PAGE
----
Exercise not only builds muscle and burns fat, it also changes your DNA, a new study finds.
Researchers, reporting in the journal Cell Metabolism, said laboratory experiments have found that when sedentary people start exercising, it produces an immediate change in their DNA – from the very first workout. The study also found that the caffeine in coffee appears to have the same effect on DNA in muscle tissues.
Working out doesn’t change a person’s underlying genetic code, but the DNA molecules in muscles are chemically and structurally altered by exercise, explained researcher Juleen Zierath of the Karolinska Institutet in Sweden. Those modifications appear to be the way exercise leads muscles to gain strength and boosts metabolism.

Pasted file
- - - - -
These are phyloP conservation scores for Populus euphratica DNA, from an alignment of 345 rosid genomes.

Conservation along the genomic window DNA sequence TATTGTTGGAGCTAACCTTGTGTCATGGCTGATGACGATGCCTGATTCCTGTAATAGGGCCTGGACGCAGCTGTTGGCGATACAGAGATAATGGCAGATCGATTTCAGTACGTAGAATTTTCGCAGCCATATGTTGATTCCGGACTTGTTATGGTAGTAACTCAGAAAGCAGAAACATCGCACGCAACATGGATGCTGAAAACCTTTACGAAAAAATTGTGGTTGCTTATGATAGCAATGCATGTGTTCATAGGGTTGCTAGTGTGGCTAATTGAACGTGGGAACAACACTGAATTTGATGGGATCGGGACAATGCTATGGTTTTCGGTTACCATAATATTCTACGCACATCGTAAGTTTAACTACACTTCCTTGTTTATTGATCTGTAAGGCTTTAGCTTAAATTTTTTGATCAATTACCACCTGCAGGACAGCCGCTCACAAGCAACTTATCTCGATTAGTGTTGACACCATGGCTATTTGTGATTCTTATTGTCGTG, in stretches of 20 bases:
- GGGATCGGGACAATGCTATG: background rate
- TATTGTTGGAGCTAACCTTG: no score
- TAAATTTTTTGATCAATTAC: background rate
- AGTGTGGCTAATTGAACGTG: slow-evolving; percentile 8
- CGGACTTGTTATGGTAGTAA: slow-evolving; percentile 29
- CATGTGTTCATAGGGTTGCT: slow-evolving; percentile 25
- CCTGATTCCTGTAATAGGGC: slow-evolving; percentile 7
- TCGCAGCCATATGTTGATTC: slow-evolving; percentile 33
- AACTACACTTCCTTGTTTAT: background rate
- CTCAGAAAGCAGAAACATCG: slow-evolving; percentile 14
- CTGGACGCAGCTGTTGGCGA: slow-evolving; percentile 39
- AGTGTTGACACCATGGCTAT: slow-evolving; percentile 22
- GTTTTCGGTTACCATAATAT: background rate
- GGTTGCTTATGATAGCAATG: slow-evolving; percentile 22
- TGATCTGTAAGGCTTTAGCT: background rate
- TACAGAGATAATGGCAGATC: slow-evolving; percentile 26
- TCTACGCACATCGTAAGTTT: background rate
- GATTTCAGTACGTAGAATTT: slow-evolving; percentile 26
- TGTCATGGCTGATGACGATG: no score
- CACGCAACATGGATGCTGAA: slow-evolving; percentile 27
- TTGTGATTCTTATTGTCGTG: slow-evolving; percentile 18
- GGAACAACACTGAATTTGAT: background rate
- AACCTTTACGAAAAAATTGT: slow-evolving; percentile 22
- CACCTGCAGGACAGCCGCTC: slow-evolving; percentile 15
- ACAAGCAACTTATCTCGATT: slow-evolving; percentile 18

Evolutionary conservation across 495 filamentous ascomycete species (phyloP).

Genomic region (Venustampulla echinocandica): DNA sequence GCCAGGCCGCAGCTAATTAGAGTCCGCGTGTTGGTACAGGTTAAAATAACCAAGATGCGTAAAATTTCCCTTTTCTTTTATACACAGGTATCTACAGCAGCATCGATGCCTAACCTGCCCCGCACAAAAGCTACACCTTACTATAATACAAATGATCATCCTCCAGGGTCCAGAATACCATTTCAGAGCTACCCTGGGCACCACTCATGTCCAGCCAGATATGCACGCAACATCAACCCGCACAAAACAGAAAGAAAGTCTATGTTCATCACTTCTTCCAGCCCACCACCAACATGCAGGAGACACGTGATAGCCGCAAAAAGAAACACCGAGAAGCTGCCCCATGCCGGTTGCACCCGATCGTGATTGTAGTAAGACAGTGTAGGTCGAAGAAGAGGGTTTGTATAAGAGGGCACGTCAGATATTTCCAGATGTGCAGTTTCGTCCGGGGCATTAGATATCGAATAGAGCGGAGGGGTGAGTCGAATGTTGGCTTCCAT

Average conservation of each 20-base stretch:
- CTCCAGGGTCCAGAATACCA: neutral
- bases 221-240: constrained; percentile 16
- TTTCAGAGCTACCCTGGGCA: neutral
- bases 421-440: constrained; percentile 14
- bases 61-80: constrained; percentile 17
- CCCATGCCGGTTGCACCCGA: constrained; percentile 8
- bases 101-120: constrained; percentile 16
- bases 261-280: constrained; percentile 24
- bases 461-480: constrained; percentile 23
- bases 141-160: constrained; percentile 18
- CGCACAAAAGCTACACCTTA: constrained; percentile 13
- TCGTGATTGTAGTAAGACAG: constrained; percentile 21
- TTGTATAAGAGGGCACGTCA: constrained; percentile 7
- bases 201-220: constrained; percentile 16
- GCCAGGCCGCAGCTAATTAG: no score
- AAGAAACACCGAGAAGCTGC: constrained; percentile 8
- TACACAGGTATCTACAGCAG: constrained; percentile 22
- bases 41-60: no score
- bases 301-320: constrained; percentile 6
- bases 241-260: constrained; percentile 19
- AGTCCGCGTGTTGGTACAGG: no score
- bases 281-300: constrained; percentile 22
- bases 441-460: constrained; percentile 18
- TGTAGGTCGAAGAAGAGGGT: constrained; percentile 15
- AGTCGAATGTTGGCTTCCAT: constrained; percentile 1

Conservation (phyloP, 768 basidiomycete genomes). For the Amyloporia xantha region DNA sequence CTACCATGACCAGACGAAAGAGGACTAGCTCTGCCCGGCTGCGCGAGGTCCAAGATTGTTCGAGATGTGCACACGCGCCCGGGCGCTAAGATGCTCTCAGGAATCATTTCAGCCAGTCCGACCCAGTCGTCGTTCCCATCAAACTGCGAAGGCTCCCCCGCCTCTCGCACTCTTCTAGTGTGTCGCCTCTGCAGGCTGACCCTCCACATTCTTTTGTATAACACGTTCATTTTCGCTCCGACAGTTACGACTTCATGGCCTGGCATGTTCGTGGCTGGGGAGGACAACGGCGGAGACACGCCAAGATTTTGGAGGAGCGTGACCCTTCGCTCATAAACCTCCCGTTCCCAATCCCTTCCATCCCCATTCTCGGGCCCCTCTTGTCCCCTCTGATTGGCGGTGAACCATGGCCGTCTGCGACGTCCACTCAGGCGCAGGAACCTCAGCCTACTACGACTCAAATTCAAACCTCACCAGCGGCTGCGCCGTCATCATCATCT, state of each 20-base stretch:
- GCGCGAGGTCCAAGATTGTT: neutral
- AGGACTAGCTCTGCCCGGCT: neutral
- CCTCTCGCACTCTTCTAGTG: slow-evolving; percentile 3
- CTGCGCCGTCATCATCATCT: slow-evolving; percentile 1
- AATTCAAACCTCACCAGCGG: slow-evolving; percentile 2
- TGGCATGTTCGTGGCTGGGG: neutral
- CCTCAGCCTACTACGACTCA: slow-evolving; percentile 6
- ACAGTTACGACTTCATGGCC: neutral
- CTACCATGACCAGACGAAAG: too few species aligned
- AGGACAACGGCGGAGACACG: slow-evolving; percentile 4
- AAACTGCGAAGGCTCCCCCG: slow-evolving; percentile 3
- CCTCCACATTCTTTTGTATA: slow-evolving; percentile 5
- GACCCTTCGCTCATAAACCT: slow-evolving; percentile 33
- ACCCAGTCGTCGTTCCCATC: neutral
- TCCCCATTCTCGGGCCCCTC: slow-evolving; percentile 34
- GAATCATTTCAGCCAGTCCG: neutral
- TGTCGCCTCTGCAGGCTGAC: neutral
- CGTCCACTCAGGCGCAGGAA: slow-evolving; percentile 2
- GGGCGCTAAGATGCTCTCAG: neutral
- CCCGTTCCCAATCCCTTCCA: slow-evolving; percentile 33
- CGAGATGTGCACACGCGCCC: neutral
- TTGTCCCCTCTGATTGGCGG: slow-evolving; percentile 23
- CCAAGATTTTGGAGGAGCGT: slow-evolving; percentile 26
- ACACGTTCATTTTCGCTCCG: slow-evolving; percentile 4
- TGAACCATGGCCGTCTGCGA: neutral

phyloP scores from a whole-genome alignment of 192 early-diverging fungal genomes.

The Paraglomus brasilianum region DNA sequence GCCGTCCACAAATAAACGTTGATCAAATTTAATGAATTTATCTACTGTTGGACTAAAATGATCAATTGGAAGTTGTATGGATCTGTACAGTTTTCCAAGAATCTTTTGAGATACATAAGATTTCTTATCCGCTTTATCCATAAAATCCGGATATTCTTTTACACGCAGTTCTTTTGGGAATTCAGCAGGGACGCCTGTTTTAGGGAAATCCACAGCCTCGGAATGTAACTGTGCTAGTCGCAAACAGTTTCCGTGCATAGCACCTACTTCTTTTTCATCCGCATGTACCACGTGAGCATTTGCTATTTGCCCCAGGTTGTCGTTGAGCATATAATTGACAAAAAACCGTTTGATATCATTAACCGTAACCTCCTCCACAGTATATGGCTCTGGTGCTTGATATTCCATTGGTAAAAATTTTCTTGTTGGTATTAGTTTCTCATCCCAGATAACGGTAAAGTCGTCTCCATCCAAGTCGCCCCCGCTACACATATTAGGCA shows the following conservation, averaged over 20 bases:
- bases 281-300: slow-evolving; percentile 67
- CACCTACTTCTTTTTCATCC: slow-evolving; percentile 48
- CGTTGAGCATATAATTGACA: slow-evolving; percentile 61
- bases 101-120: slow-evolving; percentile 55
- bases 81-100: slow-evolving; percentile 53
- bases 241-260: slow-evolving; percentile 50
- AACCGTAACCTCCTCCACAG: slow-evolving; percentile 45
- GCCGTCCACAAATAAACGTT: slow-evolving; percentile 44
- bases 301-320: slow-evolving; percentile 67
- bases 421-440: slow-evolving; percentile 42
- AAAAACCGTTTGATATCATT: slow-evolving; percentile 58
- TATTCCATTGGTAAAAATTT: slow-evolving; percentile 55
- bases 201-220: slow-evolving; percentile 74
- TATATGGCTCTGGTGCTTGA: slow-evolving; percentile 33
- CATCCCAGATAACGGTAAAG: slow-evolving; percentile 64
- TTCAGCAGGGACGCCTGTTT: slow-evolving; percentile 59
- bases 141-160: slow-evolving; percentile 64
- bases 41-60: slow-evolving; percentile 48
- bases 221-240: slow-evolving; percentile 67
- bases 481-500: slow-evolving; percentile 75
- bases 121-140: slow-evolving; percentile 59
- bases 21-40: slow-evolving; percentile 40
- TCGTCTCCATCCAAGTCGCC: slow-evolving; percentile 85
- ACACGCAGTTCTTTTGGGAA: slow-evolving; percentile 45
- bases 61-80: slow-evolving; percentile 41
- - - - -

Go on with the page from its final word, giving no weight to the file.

"Our muscles are really plastic," said Zierath. "We often say ‘You are what you eat.’ Well, muscle adapts to what you do. If you don't use it, you lose it, and this is one of the mechanisms that allows that to happen."
The new study found specific changes in DNA molecules in muscle taken from the legs of 14 young men and women after a burst of exercise on a stationary bicycle. Those changes take place in stretches of DNA involved in turning "on" genes important for muscles' adaptation to exercise.
When the researchers made muscles contract in lab dishes, they saw similar DNA changes. What’s more, caffeine had the same effect on muscle tissues.